Individuals nearing retirement can implement a number of strategies to cover living expenses during their post-working years. Although retirement plan distributions and pension payments are common, Social Security income is the most widely used income plan among retirees. The monthly benefit is a guaranteed amount a person can start receiving as early as age 62. Despite Social Security being a commonly used method in retirement income planning, various factors affect how much benefit an individual receives over his or her lifetime.
When to Take Social Security Income
Retirees can elect to receive Social Security benefits starting at age 62 or as late as age 70, although full retirement age varies depending on which year one was born. If an individual elects to take an early benefit, prior to their full retirement age, income is reduced by as much as 25%. Although the total amount of income checks received is higher than for those who wait until full retirement age, the total lifetime payment may be lower. At full retirement age, an individual receives a full benefit based on the amount of Social Security tax paid into the system through his or her lifetime, up to a maximum monthly benefit amount. Although fewer total checks are received, total lifetime payout may be higher. Individuals who are able to defer taking Social Security income until after full retirement age are given a delayed retirement credit each year past that age until age 70, equivalent to an 8% increase for those born in 1943 or later. This creates the fewest number of checks received but results in a much higher monthly benefit.
To determine the most appropriate age for a retiree to begin receiving income, calculating Social Security break-even age is beneficial.
Calculating Social Security Break-Even Age
When benefits are elected, a retiree makes a permanent choice, meaning benefits are reduced over the course of a lifetime, not just until full retirement age. As such, it may prove helpful to calculate the Social Security break-even age in an effort to determine when total benefits received equal the same amount under different age elections.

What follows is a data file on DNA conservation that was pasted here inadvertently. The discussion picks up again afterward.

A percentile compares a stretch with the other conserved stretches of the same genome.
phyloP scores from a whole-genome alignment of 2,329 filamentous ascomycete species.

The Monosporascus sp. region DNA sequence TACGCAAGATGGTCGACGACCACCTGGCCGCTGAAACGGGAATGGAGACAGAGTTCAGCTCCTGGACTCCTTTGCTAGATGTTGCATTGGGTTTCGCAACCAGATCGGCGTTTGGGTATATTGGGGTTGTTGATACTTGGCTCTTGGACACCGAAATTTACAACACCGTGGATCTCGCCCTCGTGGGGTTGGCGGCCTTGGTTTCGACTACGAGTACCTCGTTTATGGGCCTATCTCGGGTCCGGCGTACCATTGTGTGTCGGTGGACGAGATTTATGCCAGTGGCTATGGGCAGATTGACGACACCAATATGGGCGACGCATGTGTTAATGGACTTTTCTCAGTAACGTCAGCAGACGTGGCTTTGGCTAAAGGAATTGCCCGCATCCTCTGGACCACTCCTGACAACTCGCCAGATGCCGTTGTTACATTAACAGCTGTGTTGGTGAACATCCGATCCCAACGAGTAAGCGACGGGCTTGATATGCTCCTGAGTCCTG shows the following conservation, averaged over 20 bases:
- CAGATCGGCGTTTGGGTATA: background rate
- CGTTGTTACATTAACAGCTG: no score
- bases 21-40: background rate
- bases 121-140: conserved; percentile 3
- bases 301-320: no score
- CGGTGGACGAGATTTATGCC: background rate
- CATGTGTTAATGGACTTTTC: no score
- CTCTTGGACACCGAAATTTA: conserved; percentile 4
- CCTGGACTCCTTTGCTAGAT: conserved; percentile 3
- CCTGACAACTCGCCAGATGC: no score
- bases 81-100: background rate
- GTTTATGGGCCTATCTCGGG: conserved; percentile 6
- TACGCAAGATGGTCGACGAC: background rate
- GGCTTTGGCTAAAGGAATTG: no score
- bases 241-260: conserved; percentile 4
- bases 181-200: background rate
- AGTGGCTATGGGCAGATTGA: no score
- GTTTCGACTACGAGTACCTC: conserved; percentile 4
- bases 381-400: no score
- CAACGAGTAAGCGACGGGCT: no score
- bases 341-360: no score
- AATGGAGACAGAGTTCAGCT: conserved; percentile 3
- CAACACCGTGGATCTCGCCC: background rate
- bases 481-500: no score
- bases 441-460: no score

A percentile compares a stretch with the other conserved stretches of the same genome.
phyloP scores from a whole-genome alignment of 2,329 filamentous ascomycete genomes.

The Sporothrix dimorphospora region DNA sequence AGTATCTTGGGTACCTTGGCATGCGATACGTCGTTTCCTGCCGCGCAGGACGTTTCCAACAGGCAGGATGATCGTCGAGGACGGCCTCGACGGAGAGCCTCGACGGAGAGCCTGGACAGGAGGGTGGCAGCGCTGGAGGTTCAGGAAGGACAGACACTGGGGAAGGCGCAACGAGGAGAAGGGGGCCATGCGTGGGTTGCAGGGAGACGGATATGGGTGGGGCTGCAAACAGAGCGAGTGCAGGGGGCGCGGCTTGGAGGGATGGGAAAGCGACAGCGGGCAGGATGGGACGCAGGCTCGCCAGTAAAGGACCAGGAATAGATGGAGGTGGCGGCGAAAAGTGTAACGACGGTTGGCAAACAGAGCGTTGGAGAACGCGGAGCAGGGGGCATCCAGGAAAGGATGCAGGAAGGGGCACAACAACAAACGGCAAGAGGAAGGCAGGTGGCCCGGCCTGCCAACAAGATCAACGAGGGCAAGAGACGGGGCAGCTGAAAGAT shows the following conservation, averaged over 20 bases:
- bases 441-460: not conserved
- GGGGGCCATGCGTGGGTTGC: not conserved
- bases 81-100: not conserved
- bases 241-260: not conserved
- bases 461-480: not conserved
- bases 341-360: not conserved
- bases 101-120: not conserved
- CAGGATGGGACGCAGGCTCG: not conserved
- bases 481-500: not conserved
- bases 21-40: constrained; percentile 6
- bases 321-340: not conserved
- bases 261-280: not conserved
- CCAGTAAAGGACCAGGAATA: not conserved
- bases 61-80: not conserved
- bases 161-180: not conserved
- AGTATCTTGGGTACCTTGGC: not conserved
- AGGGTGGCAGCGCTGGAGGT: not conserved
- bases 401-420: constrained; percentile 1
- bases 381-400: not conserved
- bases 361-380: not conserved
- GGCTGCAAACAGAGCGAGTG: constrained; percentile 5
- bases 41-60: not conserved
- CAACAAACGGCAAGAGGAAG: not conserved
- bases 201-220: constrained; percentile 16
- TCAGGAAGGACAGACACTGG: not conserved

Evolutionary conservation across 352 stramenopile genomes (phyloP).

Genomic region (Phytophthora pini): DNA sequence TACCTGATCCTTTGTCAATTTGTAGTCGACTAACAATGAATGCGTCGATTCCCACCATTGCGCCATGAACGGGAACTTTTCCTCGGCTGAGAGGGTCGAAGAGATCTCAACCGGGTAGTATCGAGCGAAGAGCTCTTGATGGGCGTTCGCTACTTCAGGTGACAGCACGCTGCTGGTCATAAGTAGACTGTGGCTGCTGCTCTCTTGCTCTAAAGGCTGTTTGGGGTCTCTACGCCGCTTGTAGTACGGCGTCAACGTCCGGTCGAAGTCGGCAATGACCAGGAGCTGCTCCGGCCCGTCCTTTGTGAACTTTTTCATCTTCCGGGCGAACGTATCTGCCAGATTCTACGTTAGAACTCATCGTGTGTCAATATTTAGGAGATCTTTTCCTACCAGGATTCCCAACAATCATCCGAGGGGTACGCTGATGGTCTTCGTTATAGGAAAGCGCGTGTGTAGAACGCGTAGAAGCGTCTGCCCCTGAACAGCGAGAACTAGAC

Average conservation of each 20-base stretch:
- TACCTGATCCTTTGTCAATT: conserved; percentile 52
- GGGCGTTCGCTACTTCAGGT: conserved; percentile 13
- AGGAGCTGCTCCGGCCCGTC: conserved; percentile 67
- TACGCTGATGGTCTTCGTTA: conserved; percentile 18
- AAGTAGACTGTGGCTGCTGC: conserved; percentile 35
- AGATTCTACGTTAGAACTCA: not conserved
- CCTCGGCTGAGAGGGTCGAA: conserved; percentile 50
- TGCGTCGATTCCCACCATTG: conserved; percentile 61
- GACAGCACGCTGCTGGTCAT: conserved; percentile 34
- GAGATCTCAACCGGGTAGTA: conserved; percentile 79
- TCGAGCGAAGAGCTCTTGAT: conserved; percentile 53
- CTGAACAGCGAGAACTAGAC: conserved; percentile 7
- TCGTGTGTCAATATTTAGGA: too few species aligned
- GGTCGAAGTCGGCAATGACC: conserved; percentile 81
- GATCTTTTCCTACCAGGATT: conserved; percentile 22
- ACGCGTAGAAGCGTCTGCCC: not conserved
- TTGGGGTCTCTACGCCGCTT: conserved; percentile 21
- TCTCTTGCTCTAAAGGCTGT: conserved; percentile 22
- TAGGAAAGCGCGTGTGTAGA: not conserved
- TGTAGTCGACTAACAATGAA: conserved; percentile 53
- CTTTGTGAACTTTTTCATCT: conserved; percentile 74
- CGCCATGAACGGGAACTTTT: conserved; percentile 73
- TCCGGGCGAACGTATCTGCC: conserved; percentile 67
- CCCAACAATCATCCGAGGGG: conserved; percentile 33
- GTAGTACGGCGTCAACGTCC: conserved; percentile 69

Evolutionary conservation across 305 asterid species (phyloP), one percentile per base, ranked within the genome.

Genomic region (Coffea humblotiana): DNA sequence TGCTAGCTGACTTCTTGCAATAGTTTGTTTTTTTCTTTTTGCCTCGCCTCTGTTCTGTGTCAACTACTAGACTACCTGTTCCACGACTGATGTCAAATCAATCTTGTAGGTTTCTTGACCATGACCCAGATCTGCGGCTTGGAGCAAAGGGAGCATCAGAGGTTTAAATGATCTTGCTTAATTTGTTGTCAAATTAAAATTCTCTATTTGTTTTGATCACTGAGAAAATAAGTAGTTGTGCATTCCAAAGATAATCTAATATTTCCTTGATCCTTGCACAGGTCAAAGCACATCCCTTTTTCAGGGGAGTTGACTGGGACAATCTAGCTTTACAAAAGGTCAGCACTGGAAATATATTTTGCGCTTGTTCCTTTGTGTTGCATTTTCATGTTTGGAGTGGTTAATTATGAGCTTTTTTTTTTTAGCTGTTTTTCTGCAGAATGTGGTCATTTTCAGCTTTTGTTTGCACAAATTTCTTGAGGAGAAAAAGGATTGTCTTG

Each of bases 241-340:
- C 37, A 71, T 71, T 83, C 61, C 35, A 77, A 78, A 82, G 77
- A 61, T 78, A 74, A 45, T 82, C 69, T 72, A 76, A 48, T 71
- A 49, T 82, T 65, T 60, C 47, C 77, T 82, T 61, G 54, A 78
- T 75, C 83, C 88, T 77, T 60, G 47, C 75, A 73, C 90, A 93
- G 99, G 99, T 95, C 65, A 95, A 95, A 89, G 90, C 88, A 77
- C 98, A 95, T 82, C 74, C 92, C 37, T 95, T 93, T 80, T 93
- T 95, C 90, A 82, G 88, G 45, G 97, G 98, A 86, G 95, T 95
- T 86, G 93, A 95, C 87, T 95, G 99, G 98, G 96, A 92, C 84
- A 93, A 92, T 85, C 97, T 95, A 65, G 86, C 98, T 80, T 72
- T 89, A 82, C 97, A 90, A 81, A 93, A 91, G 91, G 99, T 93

For example, if we assume the full retirement age for a retiree is 65 and he or she chooses to begin receiving Social Security income at age 62, his or her full retirement age benefit of $1,000 may be reduced by 20%, leaving the retiree with $800 each month. If the retiree's co-worker with the same birth date and similar earnings history elects to receive his or her benefit at full retirement age three years later, the benefit may equal $1,000 each month. For the first three years, the first retiree received a total of $28,800 (or $9,600 per year) while the second received nothing. Once the second retiree starts receiving benefits, he or she receives $200 more each month, or $2,400 more each year than the first retiree. The Social Security break-even age is 77, or 15 years after the first retiree elected to receive benefits. After this point, the second retiree earns more over his or her lifetime than the first.
Although mortality is an unknown, retirees who think they may live past the break-even age may want to defer taking Social Security benefits until full retirement age, while those who do not expect longevity may want to start benefits early.
Thomas Mingone, CHFC, CLU, AIF, AEP, CFS
Capital Management Group of New York, Pearl River, NY
Social Security payouts are designed to be actuarially equivalent for someone with average mortality, so theoretically, it should not make a difference when an individual starts collecting. Still, the break-even age, the age when total Social Security income from two retirement options is the same, can be good to know, as external factors may affect the actual worth of benefits received. These include inflation as measured by annual cost-of-living increases, the time value of money, probable investment returns, and marginal tax rates. Online calculators can offer a good starting point for estimating these variables.
But remember, personal factors affect the decision of when to file, too – health, familial needs, employment status – and a break-even analysis can’t capture these.